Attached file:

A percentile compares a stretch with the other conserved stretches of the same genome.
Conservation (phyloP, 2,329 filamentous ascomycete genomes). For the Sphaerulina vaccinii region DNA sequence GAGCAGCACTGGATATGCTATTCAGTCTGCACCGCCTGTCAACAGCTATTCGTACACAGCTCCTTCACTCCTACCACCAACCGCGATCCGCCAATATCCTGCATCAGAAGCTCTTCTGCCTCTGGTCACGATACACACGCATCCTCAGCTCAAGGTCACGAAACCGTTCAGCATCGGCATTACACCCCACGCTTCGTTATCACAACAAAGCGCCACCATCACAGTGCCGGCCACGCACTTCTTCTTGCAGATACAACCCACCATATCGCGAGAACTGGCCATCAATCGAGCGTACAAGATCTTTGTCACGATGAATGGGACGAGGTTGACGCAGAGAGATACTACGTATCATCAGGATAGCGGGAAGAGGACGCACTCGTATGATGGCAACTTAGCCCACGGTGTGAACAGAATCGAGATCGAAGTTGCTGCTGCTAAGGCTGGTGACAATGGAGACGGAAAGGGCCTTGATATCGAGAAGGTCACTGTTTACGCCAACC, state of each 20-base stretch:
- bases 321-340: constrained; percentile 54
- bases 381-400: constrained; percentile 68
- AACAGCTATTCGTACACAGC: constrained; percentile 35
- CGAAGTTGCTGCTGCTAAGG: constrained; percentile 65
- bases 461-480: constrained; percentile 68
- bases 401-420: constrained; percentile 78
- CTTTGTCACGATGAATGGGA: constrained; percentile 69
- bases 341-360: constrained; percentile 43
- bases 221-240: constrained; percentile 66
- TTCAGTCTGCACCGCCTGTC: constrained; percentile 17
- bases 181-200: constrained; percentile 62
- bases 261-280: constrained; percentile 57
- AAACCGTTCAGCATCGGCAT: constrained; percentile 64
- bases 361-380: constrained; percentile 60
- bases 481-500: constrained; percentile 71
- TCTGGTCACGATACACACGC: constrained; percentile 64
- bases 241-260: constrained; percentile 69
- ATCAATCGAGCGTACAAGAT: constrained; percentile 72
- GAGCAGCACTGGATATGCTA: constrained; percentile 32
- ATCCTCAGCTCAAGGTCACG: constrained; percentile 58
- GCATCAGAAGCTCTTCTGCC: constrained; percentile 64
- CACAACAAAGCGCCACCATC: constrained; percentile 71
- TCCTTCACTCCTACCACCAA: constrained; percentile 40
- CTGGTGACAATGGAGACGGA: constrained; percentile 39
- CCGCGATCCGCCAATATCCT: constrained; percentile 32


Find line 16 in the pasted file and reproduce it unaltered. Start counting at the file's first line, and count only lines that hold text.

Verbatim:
- bases 361-380: constrained; percentile 60